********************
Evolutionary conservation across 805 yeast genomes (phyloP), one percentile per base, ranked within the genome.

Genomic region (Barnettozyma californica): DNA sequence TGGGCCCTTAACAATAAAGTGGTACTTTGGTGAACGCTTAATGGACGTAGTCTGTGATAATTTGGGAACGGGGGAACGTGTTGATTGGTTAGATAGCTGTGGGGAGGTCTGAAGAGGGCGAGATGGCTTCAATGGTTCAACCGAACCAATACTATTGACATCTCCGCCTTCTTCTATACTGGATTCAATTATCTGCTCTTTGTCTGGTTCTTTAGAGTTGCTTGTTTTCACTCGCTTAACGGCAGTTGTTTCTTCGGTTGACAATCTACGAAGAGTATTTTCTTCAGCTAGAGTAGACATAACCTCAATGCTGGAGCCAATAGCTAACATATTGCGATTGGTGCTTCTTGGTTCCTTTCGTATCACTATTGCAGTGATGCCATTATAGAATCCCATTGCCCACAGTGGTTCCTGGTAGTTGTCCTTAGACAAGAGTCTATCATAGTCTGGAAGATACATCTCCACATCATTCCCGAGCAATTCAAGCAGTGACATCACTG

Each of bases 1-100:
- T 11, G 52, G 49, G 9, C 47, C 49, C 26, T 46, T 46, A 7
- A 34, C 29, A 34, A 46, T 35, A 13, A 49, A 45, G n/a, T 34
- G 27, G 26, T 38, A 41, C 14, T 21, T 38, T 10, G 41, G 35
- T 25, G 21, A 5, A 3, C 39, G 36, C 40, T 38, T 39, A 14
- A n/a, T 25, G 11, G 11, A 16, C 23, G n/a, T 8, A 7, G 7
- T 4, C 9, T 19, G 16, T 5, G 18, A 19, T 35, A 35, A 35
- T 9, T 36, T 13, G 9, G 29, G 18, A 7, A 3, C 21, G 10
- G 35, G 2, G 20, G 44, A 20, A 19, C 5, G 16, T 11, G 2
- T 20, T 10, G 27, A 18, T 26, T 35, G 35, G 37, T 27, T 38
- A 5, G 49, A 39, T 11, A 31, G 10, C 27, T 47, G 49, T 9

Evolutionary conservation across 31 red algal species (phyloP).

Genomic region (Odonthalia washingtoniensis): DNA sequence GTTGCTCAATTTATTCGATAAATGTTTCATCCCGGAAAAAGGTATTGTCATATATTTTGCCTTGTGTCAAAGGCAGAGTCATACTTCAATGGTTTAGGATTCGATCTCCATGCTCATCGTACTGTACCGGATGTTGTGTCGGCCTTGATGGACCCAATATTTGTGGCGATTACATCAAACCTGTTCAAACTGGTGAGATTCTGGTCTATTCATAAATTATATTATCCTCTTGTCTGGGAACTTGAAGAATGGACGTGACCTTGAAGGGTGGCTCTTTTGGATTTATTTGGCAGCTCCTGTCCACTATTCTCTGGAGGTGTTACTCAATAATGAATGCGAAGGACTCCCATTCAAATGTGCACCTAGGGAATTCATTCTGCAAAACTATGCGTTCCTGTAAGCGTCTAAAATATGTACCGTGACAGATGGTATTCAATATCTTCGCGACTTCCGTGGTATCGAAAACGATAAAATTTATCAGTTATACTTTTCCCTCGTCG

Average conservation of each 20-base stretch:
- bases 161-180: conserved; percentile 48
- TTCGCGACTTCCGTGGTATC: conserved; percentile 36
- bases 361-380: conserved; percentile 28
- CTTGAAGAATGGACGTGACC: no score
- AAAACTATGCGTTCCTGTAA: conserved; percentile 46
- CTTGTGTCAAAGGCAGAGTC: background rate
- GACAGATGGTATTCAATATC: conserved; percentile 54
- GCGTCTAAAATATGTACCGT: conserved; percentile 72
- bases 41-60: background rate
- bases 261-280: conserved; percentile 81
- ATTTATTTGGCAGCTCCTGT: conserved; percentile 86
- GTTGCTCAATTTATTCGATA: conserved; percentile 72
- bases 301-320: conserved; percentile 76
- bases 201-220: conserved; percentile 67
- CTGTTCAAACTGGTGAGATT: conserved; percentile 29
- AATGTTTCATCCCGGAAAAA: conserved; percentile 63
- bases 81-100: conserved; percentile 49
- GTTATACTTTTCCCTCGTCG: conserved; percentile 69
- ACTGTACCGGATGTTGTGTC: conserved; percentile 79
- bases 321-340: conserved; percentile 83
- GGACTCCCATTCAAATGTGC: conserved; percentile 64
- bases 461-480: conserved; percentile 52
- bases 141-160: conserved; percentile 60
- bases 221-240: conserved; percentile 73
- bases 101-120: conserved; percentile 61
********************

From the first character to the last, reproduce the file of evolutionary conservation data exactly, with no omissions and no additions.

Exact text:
Evolutionary conservation across 805 yeast genomes (phyloP), one percentile per base, ranked within the genome.

Genomic region (Barnettozyma californica): DNA sequence TGGGCCCTTAACAATAAAGTGGTACTTTGGTGAACGCTTAATGGACGTAGTCTGTGATAATTTGGGAACGGGGGAACGTGTTGATTGGTTAGATAGCTGTGGGGAGGTCTGAAGAGGGCGAGATGGCTTCAATGGTTCAACCGAACCAATACTATTGACATCTCCGCCTTCTTCTATACTGGATTCAATTATCTGCTCTTTGTCTGGTTCTTTAGAGTTGCTTGTTTTCACTCGCTTAACGGCAGTTGTTTCTTCGGTTGACAATCTACGAAGAGTATTTTCTTCAGCTAGAGTAGACATAACCTCAATGCTGGAGCCAATAGCTAACATATTGCGATTGGTGCTTCTTGGTTCCTTTCGTATCACTATTGCAGTGATGCCATTATAGAATCCCATTGCCCACAGTGGTTCCTGGTAGTTGTCCTTAGACAAGAGTCTATCATAGTCTGGAAGATACATCTCCACATCATTCCCGAGCAATTCAAGCAGTGACATCACTG

Each of bases 1-100:
- T 11, G 52, G 49, G 9, C 47, C 49, C 26, T 46, T 46, A 7
- A 34, C 29, A 34, A 46, T 35, A 13, A 49, A 45, G n/a, T 34
- G 27, G 26, T 38, A 41, C 14, T 21, T 38, T 10, G 41, G 35
- T 25, G 21, A 5, A 3, C 39, G 36, C 40, T 38, T 39, A 14
- A n/a, T 25, G 11, G 11, A 16, C 23, G n/a, T 8, A 7, G 7
- T 4, C 9, T 19, G 16, T 5, G 18, A 19, T 35, A 35, A 35
- T 9, T 36, T 13, G 9, G 29, G 18, A 7, A 3, C 21, G 10
- G 35, G 2, G 20, G 44, A 20, A 19, C 5, G 16, T 11, G 2
- T 20, T 10, G 27, A 18, T 26, T 35, G 35, G 37, T 27, T 38
- A 5, G 49, A 39, T 11, A 31, G 10, C 27, T 47, G 49, T 9

Evolutionary conservation across 31 red algal species (phyloP).

Genomic region (Odonthalia washingtoniensis): DNA sequence GTTGCTCAATTTATTCGATAAATGTTTCATCCCGGAAAAAGGTATTGTCATATATTTTGCCTTGTGTCAAAGGCAGAGTCATACTTCAATGGTTTAGGATTCGATCTCCATGCTCATCGTACTGTACCGGATGTTGTGTCGGCCTTGATGGACCCAATATTTGTGGCGATTACATCAAACCTGTTCAAACTGGTGAGATTCTGGTCTATTCATAAATTATATTATCCTCTTGTCTGGGAACTTGAAGAATGGACGTGACCTTGAAGGGTGGCTCTTTTGGATTTATTTGGCAGCTCCTGTCCACTATTCTCTGGAGGTGTTACTCAATAATGAATGCGAAGGACTCCCATTCAAATGTGCACCTAGGGAATTCATTCTGCAAAACTATGCGTTCCTGTAAGCGTCTAAAATATGTACCGTGACAGATGGTATTCAATATCTTCGCGACTTCCGTGGTATCGAAAACGATAAAATTTATCAGTTATACTTTTCCCTCGTCG

Average conservation of each 20-base stretch:
- bases 161-180: conserved; percentile 48
- TTCGCGACTTCCGTGGTATC: conserved; percentile 36
- bases 361-380: conserved; percentile 28
- CTTGAAGAATGGACGTGACC: no score
- AAAACTATGCGTTCCTGTAA: conserved; percentile 46
- CTTGTGTCAAAGGCAGAGTC: background rate
- GACAGATGGTATTCAATATC: conserved; percentile 54
- GCGTCTAAAATATGTACCGT: conserved; percentile 72
- bases 41-60: background rate
- bases 261-280: conserved; percentile 81
- ATTTATTTGGCAGCTCCTGT: conserved; percentile 86
- GTTGCTCAATTTATTCGATA: conserved; percentile 72
- bases 301-320: conserved; percentile 76
- bases 201-220: conserved; percentile 67
- CTGTTCAAACTGGTGAGATT: conserved; percentile 29
- AATGTTTCATCCCGGAAAAA: conserved; percentile 63
- bases 81-100: conserved; percentile 49
- GTTATACTTTTCCCTCGTCG: conserved; percentile 69
- ACTGTACCGGATGTTGTGTC: conserved; percentile 79
- bases 321-340: conserved; percentile 83
- GGACTCCCATTCAAATGTGC: conserved; percentile 64
- bases 461-480: conserved; percentile 52
- bases 141-160: conserved; percentile 60
- bases 221-240: conserved; percentile 73
- bases 101-120: conserved; percentile 61